Common Asked Questions on Wine Storage

Lesson Objectives:

Understand the elements to proper wine storage. Learn signs of a damaged bottle. Know your storage options if you do not have a wine fridge / cellar at home

Why is it so important to store a bottle laying down?

Storing the wine horizontally allow the wine to touch the cork, keeping it moist. When cork dries up, oxygen can attack the bottle thorugh its dry cracks, oxidizing the wine (turning it into vinegar).

Insider Tips: The criticality of having the label facing up

When searching for a wine, this would enable you to see the brand and avoid unneccesary flipping. This way, there is less chance of damaging the label.

But most importantly, all the sediments will form on one side. When serving or buying a developing / mature bottle, I like to look where the sediments are. It reveals bottle storage condition. The degree of sediments also advise me if decanting is necessary as well as make it easier.

Interesting knowledge: Sparkling wines can be stored vertically, standing up. Carbon dioxide in the sparkling bottle that will coat the wine, protecting it from oxidation.

Why is constant temperature important?

Like us, a wine prefers a comfortable environment where it can rest and sleep. Too hot, aging will be accelerated and flavors could be cooked. Too cold, certain aroma molecules and certain texture could be lost. The optimal storage temperature for all wines is 13°C or 55°F.

Fluctuation in temperature will damage the cork. The cork will shrink or expand with the change in temperature. This will let air comes into the wine and in the worst scenario, seepage could occur.

Practical knowledge: Before buying a mature wine, check for seepage. Check if the cork has popped up. Look under the cap to see if there are signs of wine leakage. Seepage implies the wine has gone through extreme heat and could very well be damaged. Avoid buying any bottles with seepage.

How can having a wrong humidity ruin a bottle of wine?

The cork will dry up when humidity is too low. Oxygen will attack the wine via the dry cracks in the cork, this will cause accelerated aging and potential oxidation. If storage condition is too wet, label could be damaged and molds could form on the cork.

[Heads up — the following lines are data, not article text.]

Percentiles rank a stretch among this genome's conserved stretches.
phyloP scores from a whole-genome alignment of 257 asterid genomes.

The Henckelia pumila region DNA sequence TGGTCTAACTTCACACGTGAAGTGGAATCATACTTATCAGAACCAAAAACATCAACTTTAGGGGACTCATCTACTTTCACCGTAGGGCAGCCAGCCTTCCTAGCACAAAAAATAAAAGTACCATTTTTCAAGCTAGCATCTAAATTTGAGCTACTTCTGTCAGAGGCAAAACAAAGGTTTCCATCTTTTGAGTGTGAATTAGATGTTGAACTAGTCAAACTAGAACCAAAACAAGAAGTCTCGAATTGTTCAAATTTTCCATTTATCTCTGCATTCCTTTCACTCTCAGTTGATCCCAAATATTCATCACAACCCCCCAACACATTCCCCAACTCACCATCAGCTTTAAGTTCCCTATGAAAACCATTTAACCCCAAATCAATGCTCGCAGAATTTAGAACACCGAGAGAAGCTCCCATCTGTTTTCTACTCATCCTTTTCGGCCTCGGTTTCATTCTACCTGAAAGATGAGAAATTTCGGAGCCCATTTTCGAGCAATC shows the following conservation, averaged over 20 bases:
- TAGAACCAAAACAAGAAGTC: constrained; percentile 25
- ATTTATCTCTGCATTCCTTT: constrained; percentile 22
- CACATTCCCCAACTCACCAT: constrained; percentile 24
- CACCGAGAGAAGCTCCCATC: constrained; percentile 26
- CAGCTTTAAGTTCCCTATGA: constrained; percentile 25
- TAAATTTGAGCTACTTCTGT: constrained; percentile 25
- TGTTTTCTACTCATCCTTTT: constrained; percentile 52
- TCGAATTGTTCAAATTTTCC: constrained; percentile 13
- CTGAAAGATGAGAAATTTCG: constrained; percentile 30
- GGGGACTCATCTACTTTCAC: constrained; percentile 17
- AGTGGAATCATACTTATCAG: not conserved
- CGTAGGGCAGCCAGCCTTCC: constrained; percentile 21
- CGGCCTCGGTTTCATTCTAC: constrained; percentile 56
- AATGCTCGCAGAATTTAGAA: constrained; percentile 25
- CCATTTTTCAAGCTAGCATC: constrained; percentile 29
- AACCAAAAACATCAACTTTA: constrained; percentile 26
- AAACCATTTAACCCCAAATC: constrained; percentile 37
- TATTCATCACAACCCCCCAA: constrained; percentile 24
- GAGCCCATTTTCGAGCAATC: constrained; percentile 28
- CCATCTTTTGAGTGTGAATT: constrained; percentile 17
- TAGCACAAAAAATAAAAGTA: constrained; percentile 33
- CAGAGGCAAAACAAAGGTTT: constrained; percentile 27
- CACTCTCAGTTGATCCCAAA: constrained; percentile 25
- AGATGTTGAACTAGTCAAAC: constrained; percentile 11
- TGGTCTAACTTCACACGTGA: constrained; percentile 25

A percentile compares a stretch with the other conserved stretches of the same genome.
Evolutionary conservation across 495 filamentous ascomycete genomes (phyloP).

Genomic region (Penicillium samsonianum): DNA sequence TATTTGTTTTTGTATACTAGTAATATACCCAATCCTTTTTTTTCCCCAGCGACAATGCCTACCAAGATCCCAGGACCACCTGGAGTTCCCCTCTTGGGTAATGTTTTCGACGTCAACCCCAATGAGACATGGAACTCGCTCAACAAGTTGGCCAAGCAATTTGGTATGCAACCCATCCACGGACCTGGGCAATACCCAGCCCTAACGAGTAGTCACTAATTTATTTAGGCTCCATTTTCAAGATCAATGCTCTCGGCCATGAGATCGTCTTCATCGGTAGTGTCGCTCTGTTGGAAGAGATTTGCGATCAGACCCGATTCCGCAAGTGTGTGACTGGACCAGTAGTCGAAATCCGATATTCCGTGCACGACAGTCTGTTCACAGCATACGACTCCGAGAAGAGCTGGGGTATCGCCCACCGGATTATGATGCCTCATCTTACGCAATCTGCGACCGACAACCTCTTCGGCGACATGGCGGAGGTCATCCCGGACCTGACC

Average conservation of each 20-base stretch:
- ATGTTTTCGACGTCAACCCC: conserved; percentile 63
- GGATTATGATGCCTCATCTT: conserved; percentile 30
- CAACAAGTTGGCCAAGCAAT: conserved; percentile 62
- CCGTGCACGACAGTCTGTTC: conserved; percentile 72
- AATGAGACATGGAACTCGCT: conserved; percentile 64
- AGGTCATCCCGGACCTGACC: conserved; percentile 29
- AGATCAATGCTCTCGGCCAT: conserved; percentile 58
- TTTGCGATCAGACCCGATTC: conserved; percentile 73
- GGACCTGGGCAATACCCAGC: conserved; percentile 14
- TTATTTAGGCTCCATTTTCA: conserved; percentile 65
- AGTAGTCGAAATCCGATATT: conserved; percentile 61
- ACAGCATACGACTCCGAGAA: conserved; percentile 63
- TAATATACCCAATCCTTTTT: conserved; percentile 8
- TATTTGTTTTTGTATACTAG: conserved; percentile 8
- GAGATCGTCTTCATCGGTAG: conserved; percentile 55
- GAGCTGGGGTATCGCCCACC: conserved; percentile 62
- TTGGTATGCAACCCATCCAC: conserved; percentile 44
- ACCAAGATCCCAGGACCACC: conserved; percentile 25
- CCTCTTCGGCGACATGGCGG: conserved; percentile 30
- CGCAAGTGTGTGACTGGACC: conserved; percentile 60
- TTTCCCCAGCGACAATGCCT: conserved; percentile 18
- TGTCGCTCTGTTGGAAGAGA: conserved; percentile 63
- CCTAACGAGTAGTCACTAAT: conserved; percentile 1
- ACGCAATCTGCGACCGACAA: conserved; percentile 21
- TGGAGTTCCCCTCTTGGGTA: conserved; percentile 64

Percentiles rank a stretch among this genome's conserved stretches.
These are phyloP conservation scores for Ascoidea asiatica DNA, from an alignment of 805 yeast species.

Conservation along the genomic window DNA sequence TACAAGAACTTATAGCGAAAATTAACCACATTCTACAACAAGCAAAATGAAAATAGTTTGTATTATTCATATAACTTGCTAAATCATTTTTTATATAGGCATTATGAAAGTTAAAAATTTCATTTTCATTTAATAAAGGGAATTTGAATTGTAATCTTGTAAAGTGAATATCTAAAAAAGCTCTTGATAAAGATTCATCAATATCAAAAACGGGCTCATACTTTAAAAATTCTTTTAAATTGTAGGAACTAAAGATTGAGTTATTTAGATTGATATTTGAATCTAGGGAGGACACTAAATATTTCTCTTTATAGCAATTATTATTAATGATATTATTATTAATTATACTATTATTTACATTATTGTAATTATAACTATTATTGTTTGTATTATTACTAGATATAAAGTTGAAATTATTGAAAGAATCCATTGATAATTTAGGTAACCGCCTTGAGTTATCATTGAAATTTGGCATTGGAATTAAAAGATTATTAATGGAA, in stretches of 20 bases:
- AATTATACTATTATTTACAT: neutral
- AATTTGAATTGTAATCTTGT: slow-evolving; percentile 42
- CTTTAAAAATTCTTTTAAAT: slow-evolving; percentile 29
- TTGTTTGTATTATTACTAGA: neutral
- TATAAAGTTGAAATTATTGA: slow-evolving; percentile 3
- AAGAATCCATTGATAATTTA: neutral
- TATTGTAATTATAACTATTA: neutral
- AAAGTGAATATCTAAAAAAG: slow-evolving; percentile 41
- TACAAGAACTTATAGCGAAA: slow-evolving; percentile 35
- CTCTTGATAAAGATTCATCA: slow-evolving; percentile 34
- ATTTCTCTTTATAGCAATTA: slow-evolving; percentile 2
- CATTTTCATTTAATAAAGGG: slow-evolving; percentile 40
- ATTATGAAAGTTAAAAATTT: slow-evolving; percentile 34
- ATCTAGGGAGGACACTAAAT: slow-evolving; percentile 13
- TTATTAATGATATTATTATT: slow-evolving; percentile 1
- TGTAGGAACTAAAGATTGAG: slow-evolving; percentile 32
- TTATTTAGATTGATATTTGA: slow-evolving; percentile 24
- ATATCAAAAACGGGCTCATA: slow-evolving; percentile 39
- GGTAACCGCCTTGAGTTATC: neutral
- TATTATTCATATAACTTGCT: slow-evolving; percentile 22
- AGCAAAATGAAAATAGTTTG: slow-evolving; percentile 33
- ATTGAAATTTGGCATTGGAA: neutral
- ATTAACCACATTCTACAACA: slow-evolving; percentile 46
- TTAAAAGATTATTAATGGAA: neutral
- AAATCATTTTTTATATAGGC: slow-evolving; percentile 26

Humidity in the range of 60-75% (ideally 70%) is recommended for proper wine storage.

How would exposure to UV and sunlight ruin a bottle?

Producers of long-aging wines have historically prefer bottles that come in a dark color. Having said that, there is no medium, a strong UV sunlight could not penetrate. The sunlight will destroy the organic compounds which give a wine its extensive aroma profile as well as its structure.

Practical tips: When building your cellars, avoid using fluorescent lights as they give off UV light. Opt for incandescent or sodium vapor lights.

What are hints that a wine could be damaged?

Color is usually the first hint. A young wine should never be brick or brown in color. This is sign of oxidation and heat damage.

Smell / aroma is another. Notes of sherry on a dry red is another sign of heat damage and unintended oxidation.

What are my best options if I do not have a wine fridge or wine cellar at home?

Find the coolest place and darkest place at home. It could be in your closet or under your bed. Avoid storing it near a fridge, or washer / dryer, or stove where fluctuation in temperature, heat, and vibration would ruin your wines.

Practical tips: Despite offering a cool environment, refrigerator is not a friendly place for wine storage. It is designed to cool food quickly, stripping away heat and moisture. The low humidity will dry up the cork causing unintentional oxygen attack. Its constant vibration will also ruin a fine wine.

Our final tips:

It all starts with a good bottle... it is important to avoid buying a bad bottle of wine. No matter how great the storage condition is, it cannot revive a damaged bottle.

In short, store your wines properly and track their maturity to avoid losing value on your wine investment!

If you are cellaring investment grade wines that could be auctioned off in the future, it is best to keep them in the original packaging (usually wooden cases) in a temperature monitored cellar. Do keep track of your storage history from purchase to sales. Wines with sub-optimal storage condition are often sold at discount.

Go to Lesson 11: Building a Wine Collection

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